Lack of winter chilling (480 hrs. at or below 7.2°C by 02/28/89) occurred along Alabama's Gulf Coast in the winter of 1988-89. Varieties requiring 650 hours of chilling or more were under stress. To evaluate hydrogen cyanamide (HC), a product used world wide to replace part of some fruit plants chilling req., a study was conducted along the Gulf Coast using Bicentennial (700 hr.), Sentinel (850 hr.) and Loring (900 hr.) peach varieties. Full tree sprays (applied to drip with handgun) using 0, .5 and 1% a.i. plus .25% × 77 were applied 03/01/89. Fruit buds were dormant to slight swell when sprayed. HC greatly enhanced rate and % of leaf bud break at the 1% conc., for all varieties. Rate and % of flowering were significantly increased at 1% conc. in Loring and Sentinel but nearly all fruit dropped. Flowering, yield and fruit size of Bicentennial-were significantly improved at .5 and 1% conc. HC was effective in replacing lack of chilling in this variety.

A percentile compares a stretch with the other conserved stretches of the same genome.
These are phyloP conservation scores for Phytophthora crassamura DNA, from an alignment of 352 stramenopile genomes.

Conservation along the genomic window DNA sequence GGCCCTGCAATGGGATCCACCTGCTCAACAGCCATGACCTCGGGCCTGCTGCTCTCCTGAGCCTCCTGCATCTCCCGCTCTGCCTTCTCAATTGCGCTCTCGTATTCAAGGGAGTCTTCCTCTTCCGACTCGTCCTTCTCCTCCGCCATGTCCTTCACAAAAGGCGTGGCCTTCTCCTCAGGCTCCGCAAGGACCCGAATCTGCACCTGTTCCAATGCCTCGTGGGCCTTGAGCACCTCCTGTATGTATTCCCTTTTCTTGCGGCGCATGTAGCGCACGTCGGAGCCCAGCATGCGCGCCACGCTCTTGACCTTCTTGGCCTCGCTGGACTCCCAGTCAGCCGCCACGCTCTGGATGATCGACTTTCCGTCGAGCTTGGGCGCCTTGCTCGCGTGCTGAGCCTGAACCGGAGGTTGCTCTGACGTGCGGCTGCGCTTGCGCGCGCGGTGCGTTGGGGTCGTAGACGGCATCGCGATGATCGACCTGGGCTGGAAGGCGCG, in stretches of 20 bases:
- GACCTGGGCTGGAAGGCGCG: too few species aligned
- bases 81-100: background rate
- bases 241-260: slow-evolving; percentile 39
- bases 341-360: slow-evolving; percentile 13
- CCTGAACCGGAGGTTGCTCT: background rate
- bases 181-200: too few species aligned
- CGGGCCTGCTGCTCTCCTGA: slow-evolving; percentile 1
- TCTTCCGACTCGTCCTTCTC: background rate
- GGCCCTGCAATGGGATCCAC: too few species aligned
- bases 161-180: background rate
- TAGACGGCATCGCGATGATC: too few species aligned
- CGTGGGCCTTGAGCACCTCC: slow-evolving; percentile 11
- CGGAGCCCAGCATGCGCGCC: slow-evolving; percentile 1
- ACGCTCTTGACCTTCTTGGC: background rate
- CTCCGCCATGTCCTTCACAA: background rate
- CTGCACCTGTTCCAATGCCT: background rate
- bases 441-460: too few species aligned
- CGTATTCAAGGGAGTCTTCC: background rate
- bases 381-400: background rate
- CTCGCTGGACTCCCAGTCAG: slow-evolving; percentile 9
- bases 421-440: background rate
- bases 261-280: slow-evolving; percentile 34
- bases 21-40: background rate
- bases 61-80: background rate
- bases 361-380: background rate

The distribution pattern of citrus tristeza virus (CTV) T-36 isolate in leaves of infected mexican lime [Citrus aurantifolia (Christm.) Swingle] plants was visualized using a whole-leaf-blot immunoassay (WLBIA) procedure in combination with a computer scanning imaging technique and CTV-specific monoclonal antibody 17G11 (CTV MAb 17G11). The distribution pattern of CTV T-36 in leaves varied with the age of the leaves and shoots of infected plants. In the young leaves, especially the about 5-day-old leaves and the completed expanded leaves, CTV T-36 was easily detected in most of the leaf veins, the main veins and the large and small primary veins. In the old leaves, CTV T-36 only was detected in the main veins, sometimes in a few of the large primary veins with weak signals, and seldom in the small primary veins. The distribution density and immunoassay reaction signals of CTV T-36 reacted to CTV MAb 17G11 in leaves from new shoots were much higher than that in leaves from old shoots. ELISA test results using leaves with different ages from different shoots of the same mexican lime plants infected with CTV T-36 supported the visualized-test results obtained by the WLBIA in combination with computer scanning imaging technique. This is the first reported visual analysis of the distribution pattern of CTV in leaves of infected citrus plants. The results indicate that the WLBIA in combination with computer scanning imaging technique is a useful tool for studying the distribution of plant viruses in leaves of virus-infected plants.